Argentina is a country renowned for its Tango, beef, wine and nature, attracting millions of tourists every year. But, lesser-known is the quality of its university system and the fact that Argentine nationals and foreigners can enroll in undergraduate programs at national universities without paying tuition fees.
This may seem a bit strange, and indeed, foreign, but for Argentina it is a normal part of the overall education process. Overseen by the National Commission for University Evaluation and Accreditation (CONEAU), the courses are subject to accreditation and the universities are subject to periodic review, assuring the highest possible quality for students.
Habla usted español?
Naturally, courses are taught in Spanish, therefore, a high level of Spanish language aptitude is required. However, if it is Spanish fluency that you are in need of, specialized courses are available and are designed to meet the needs and goals of most students. There is also the opportunity to earn the internationally recognized Certificate of Spanish Language and Use (CELU). If you already have a strong command of the language, the Argentine university system includes 43 public universities and 12 private institutes which foreign students can attend tuition free, but be aware that costs for books, supplies, transportation and living expenses can add up.
If you are in Argentina as a tourist, you can attend university there without changing your status as long as the course of study ends before the legality of your stay ends. If studying for a longer period, you can obtain a student visa by providing proof of acceptance to an Argentine university – which you would have ideally obtained from your home country, but it is possible to do while in Argentina as a tourist – within 30-days of entering the country. The universities’ admissions offices should be able to assist with the procedures. Of course, the first step is finding out if citizens of your country require a visa to visit Argentina.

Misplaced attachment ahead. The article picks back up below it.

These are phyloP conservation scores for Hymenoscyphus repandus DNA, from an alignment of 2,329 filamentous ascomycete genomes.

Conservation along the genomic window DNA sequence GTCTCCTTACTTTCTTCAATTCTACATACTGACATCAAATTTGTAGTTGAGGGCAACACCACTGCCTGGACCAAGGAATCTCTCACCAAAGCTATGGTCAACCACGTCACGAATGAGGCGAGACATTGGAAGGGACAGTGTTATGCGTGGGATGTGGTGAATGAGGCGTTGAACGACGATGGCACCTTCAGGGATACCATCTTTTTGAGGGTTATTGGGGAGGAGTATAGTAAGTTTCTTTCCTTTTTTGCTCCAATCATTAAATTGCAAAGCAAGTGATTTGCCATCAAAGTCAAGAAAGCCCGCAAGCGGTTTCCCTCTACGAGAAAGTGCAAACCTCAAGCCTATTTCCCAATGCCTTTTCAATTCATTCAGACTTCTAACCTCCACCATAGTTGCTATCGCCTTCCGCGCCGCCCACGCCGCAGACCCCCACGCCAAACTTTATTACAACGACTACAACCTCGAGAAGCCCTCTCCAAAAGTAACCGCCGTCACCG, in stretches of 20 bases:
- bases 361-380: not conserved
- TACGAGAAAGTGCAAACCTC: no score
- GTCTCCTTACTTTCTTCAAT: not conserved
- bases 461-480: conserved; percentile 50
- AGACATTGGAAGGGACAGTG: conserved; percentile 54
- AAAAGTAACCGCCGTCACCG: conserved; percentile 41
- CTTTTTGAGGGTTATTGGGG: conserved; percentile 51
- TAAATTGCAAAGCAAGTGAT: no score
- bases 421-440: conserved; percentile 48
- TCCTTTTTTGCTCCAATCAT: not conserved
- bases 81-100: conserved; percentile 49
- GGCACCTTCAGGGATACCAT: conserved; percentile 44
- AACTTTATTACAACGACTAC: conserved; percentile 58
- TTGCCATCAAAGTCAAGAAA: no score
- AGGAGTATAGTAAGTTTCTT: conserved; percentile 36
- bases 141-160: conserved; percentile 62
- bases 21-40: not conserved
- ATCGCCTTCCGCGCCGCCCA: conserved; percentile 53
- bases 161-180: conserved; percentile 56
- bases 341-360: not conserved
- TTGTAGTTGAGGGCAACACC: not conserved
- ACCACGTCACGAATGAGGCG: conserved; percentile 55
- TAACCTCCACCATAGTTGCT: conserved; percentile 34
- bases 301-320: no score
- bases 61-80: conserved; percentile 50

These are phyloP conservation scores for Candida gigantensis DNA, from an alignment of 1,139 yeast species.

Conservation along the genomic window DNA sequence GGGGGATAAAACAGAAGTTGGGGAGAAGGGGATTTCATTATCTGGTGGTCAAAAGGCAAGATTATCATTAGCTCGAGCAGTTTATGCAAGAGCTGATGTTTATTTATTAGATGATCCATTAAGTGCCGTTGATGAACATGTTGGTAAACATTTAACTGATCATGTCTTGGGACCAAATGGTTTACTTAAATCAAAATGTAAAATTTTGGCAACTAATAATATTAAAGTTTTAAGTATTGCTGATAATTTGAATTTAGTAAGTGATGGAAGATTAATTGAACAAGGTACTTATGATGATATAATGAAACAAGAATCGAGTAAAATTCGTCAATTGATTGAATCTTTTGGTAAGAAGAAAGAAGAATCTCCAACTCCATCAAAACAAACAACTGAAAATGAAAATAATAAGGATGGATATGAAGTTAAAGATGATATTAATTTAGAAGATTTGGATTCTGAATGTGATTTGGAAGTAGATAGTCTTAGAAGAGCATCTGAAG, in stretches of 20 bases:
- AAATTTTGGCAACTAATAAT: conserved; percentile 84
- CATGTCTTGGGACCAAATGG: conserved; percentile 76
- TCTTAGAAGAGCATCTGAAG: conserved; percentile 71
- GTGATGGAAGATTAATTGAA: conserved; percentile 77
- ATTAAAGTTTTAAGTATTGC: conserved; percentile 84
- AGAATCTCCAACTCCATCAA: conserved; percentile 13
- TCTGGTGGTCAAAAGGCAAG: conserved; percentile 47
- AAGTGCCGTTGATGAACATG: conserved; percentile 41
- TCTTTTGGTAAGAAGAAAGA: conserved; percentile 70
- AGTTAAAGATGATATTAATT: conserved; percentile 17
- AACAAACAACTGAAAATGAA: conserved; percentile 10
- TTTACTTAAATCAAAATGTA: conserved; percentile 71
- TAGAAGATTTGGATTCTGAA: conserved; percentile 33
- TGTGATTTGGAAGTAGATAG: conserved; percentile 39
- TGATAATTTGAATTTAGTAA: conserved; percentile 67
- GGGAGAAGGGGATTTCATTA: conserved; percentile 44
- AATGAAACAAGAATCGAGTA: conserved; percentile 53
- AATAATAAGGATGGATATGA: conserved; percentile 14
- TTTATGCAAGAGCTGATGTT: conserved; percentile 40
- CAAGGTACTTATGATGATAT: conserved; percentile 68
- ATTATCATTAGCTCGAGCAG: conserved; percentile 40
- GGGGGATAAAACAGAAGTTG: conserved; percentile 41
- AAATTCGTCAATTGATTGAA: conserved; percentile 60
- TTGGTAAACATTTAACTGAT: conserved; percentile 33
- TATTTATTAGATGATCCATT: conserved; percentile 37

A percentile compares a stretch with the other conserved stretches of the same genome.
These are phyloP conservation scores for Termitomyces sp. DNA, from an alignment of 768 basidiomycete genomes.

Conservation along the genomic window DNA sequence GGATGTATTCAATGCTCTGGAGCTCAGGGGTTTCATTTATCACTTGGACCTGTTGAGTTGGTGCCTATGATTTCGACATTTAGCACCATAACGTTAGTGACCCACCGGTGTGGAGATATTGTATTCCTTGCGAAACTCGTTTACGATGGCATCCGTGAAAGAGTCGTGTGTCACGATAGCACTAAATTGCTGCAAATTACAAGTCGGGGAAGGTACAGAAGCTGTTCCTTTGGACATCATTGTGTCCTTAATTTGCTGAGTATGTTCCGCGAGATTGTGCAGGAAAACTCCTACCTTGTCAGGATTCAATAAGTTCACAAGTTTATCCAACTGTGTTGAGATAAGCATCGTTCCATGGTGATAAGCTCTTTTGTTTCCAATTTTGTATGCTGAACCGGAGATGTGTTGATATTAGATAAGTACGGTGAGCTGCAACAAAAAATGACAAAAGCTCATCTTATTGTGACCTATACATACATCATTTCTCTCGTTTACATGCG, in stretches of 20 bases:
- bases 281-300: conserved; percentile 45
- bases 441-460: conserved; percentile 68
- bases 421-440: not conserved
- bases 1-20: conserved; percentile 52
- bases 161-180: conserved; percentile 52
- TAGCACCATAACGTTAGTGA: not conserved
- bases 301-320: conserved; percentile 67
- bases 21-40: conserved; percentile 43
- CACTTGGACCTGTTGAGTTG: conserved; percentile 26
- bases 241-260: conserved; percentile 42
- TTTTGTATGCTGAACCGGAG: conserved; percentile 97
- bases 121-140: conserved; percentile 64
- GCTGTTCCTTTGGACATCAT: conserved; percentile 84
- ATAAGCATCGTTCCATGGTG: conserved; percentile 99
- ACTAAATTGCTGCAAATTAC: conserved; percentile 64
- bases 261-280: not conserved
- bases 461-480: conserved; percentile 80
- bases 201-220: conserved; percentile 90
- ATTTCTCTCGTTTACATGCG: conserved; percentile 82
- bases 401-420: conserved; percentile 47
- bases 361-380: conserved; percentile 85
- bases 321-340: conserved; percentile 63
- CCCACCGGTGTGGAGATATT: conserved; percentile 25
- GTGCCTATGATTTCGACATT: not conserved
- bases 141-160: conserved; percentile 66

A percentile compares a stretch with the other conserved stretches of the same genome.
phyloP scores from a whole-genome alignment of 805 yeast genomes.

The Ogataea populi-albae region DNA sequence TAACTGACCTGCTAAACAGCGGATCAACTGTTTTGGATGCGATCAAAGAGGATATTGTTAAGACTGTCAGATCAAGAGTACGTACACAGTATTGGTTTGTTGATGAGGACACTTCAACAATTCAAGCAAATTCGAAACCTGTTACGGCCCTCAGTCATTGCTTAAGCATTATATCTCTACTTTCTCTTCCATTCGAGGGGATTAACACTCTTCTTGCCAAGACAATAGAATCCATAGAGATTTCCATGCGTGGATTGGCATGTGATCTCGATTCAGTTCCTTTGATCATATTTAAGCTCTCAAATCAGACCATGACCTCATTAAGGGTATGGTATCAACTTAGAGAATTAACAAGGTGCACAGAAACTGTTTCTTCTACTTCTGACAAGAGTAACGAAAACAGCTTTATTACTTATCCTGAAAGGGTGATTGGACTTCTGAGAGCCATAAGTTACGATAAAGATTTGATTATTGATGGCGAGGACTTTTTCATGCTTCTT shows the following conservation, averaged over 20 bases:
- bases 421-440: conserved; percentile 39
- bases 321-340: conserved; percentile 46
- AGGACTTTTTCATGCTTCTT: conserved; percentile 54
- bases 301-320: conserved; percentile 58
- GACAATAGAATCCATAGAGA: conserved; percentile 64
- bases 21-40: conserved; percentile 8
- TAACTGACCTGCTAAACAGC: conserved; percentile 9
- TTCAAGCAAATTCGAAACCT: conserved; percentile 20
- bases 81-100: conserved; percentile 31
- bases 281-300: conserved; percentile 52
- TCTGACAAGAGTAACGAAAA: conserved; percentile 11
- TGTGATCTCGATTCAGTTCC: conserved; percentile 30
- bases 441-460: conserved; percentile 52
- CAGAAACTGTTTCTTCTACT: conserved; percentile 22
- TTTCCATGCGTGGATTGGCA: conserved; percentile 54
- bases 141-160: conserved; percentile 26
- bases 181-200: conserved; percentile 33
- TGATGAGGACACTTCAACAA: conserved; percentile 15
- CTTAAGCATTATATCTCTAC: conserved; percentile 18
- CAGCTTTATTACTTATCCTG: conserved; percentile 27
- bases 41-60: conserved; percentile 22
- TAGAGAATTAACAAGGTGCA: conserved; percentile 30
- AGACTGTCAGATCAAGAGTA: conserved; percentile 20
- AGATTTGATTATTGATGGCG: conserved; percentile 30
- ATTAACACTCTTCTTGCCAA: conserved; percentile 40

Chart the Course
Each institution will have its own enrollment requirements, but at the very least, proof of high school graduation, or completion of secondary school, must be furnished by the student. The tuition free rule applies to all Tertiary Education and undergraduate University level courses. Tertiary Education provided by “Institutos Universitarios” or “Institutes” usually involve one to three years of study to earn a degree for professions such as teachers and technicians, while “Universidades” or “Universities” require a commitment of four to six years of study to earn a degree in a particular field such as law, engineering or medicine. Students can move on to full tuition post-graduate studies, where some scholarships are available to foreigners.
Certainly, visiting a place purely as a tourist offers a great deal of enjoyment and the chance to get a taste of for the culture, but actually living and learning with the people from that country provides so much more. Argentina appears to have opened the door wide to foreigners who are up for a bit of “educational tourism.”